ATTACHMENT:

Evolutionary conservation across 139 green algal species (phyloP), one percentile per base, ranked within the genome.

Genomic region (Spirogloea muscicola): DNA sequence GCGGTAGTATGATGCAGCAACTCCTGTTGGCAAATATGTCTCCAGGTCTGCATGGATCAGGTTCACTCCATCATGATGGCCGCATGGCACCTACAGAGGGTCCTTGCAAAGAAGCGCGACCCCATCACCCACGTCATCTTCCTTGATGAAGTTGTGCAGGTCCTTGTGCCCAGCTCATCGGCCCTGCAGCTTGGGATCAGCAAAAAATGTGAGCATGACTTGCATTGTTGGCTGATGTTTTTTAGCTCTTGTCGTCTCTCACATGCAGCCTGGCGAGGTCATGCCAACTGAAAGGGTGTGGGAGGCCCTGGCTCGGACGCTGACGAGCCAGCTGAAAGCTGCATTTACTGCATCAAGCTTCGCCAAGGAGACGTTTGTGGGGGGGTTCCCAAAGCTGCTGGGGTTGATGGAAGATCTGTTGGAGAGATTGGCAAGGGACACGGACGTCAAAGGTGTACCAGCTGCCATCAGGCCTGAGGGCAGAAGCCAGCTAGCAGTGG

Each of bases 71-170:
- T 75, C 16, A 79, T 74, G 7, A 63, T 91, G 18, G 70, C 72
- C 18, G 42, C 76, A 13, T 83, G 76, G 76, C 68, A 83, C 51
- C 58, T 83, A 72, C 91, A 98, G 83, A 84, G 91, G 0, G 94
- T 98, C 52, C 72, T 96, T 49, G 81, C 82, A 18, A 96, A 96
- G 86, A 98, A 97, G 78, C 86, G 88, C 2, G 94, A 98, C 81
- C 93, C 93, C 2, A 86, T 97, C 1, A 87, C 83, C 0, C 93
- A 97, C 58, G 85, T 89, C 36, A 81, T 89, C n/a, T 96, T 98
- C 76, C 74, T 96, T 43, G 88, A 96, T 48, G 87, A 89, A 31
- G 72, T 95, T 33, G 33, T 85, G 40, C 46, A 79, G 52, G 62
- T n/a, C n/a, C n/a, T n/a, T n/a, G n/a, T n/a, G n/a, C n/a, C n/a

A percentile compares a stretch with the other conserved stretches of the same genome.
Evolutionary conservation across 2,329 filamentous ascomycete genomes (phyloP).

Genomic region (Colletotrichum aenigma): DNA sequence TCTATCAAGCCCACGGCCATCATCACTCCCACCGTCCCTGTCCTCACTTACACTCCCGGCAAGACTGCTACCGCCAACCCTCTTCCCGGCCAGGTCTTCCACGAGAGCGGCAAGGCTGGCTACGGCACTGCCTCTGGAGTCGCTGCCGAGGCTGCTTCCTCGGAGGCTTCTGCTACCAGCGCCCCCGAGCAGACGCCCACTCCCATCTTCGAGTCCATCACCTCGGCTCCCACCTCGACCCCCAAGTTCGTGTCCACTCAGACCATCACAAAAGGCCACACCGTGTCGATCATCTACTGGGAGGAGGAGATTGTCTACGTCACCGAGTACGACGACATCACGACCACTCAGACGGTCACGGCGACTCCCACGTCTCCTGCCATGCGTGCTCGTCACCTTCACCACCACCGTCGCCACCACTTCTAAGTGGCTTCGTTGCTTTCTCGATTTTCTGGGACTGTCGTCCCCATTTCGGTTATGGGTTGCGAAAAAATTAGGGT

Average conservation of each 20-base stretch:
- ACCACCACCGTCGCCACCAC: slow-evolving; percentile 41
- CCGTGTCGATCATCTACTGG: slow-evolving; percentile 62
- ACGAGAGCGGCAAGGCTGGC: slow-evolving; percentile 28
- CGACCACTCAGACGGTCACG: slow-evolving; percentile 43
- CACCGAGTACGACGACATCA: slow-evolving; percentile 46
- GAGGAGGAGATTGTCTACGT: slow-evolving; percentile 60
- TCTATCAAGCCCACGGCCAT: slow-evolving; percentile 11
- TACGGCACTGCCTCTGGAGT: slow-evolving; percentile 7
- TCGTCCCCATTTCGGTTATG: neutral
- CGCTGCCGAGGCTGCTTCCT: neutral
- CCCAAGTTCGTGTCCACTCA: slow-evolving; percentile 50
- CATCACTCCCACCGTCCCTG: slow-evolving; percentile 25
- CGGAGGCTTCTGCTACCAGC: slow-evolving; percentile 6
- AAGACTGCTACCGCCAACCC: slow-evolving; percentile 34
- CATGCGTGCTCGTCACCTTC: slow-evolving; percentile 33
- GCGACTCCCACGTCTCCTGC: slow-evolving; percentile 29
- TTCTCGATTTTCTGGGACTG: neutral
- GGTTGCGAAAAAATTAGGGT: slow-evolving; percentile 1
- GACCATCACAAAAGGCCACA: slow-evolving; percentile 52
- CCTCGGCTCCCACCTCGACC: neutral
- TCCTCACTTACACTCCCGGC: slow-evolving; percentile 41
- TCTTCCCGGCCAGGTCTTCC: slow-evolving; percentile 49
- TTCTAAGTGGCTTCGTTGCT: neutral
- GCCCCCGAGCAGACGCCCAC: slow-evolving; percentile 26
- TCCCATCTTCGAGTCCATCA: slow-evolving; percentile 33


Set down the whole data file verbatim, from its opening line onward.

Evolutionary conservation across 139 green algal species (phyloP), one percentile per base, ranked within the genome.

Genomic region (Spirogloea muscicola): DNA sequence GCGGTAGTATGATGCAGCAACTCCTGTTGGCAAATATGTCTCCAGGTCTGCATGGATCAGGTTCACTCCATCATGATGGCCGCATGGCACCTACAGAGGGTCCTTGCAAAGAAGCGCGACCCCATCACCCACGTCATCTTCCTTGATGAAGTTGTGCAGGTCCTTGTGCCCAGCTCATCGGCCCTGCAGCTTGGGATCAGCAAAAAATGTGAGCATGACTTGCATTGTTGGCTGATGTTTTTTAGCTCTTGTCGTCTCTCACATGCAGCCTGGCGAGGTCATGCCAACTGAAAGGGTGTGGGAGGCCCTGGCTCGGACGCTGACGAGCCAGCTGAAAGCTGCATTTACTGCATCAAGCTTCGCCAAGGAGACGTTTGTGGGGGGGTTCCCAAAGCTGCTGGGGTTGATGGAAGATCTGTTGGAGAGATTGGCAAGGGACACGGACGTCAAAGGTGTACCAGCTGCCATCAGGCCTGAGGGCAGAAGCCAGCTAGCAGTGG

Each of bases 71-170:
- T 75, C 16, A 79, T 74, G 7, A 63, T 91, G 18, G 70, C 72
- C 18, G 42, C 76, A 13, T 83, G 76, G 76, C 68, A 83, C 51
- C 58, T 83, A 72, C 91, A 98, G 83, A 84, G 91, G 0, G 94
- T 98, C 52, C 72, T 96, T 49, G 81, C 82, A 18, A 96, A 96
- G 86, A 98, A 97, G 78, C 86, G 88, C 2, G 94, A 98, C 81
- C 93, C 93, C 2, A 86, T 97, C 1, A 87, C 83, C 0, C 93
- A 97, C 58, G 85, T 89, C 36, A 81, T 89, C n/a, T 96, T 98
- C 76, C 74, T 96, T 43, G 88, A 96, T 48, G 87, A 89, A 31
- G 72, T 95, T 33, G 33, T 85, G 40, C 46, A 79, G 52, G 62
- T n/a, C n/a, C n/a, T n/a, T n/a, G n/a, T n/a, G n/a, C n/a, C n/a

A percentile compares a stretch with the other conserved stretches of the same genome.
Evolutionary conservation across 2,329 filamentous ascomycete genomes (phyloP).

Genomic region (Colletotrichum aenigma): DNA sequence TCTATCAAGCCCACGGCCATCATCACTCCCACCGTCCCTGTCCTCACTTACACTCCCGGCAAGACTGCTACCGCCAACCCTCTTCCCGGCCAGGTCTTCCACGAGAGCGGCAAGGCTGGCTACGGCACTGCCTCTGGAGTCGCTGCCGAGGCTGCTTCCTCGGAGGCTTCTGCTACCAGCGCCCCCGAGCAGACGCCCACTCCCATCTTCGAGTCCATCACCTCGGCTCCCACCTCGACCCCCAAGTTCGTGTCCACTCAGACCATCACAAAAGGCCACACCGTGTCGATCATCTACTGGGAGGAGGAGATTGTCTACGTCACCGAGTACGACGACATCACGACCACTCAGACGGTCACGGCGACTCCCACGTCTCCTGCCATGCGTGCTCGTCACCTTCACCACCACCGTCGCCACCACTTCTAAGTGGCTTCGTTGCTTTCTCGATTTTCTGGGACTGTCGTCCCCATTTCGGTTATGGGTTGCGAAAAAATTAGGGT

Average conservation of each 20-base stretch:
- ACCACCACCGTCGCCACCAC: slow-evolving; percentile 41
- CCGTGTCGATCATCTACTGG: slow-evolving; percentile 62
- ACGAGAGCGGCAAGGCTGGC: slow-evolving; percentile 28
- CGACCACTCAGACGGTCACG: slow-evolving; percentile 43
- CACCGAGTACGACGACATCA: slow-evolving; percentile 46
- GAGGAGGAGATTGTCTACGT: slow-evolving; percentile 60
- TCTATCAAGCCCACGGCCAT: slow-evolving; percentile 11
- TACGGCACTGCCTCTGGAGT: slow-evolving; percentile 7
- TCGTCCCCATTTCGGTTATG: neutral
- CGCTGCCGAGGCTGCTTCCT: neutral
- CCCAAGTTCGTGTCCACTCA: slow-evolving; percentile 50
- CATCACTCCCACCGTCCCTG: slow-evolving; percentile 25
- CGGAGGCTTCTGCTACCAGC: slow-evolving; percentile 6
- AAGACTGCTACCGCCAACCC: slow-evolving; percentile 34
- CATGCGTGCTCGTCACCTTC: slow-evolving; percentile 33
- GCGACTCCCACGTCTCCTGC: slow-evolving; percentile 29
- TTCTCGATTTTCTGGGACTG: neutral
- GGTTGCGAAAAAATTAGGGT: slow-evolving; percentile 1
- GACCATCACAAAAGGCCACA: slow-evolving; percentile 52
- CCTCGGCTCCCACCTCGACC: neutral
- TCCTCACTTACACTCCCGGC: slow-evolving; percentile 41
- TCTTCCCGGCCAGGTCTTCC: slow-evolving; percentile 49
- TTCTAAGTGGCTTCGTTGCT: neutral
- GCCCCCGAGCAGACGCCCAC: slow-evolving; percentile 26
- TCCCATCTTCGAGTCCATCA: slow-evolving; percentile 33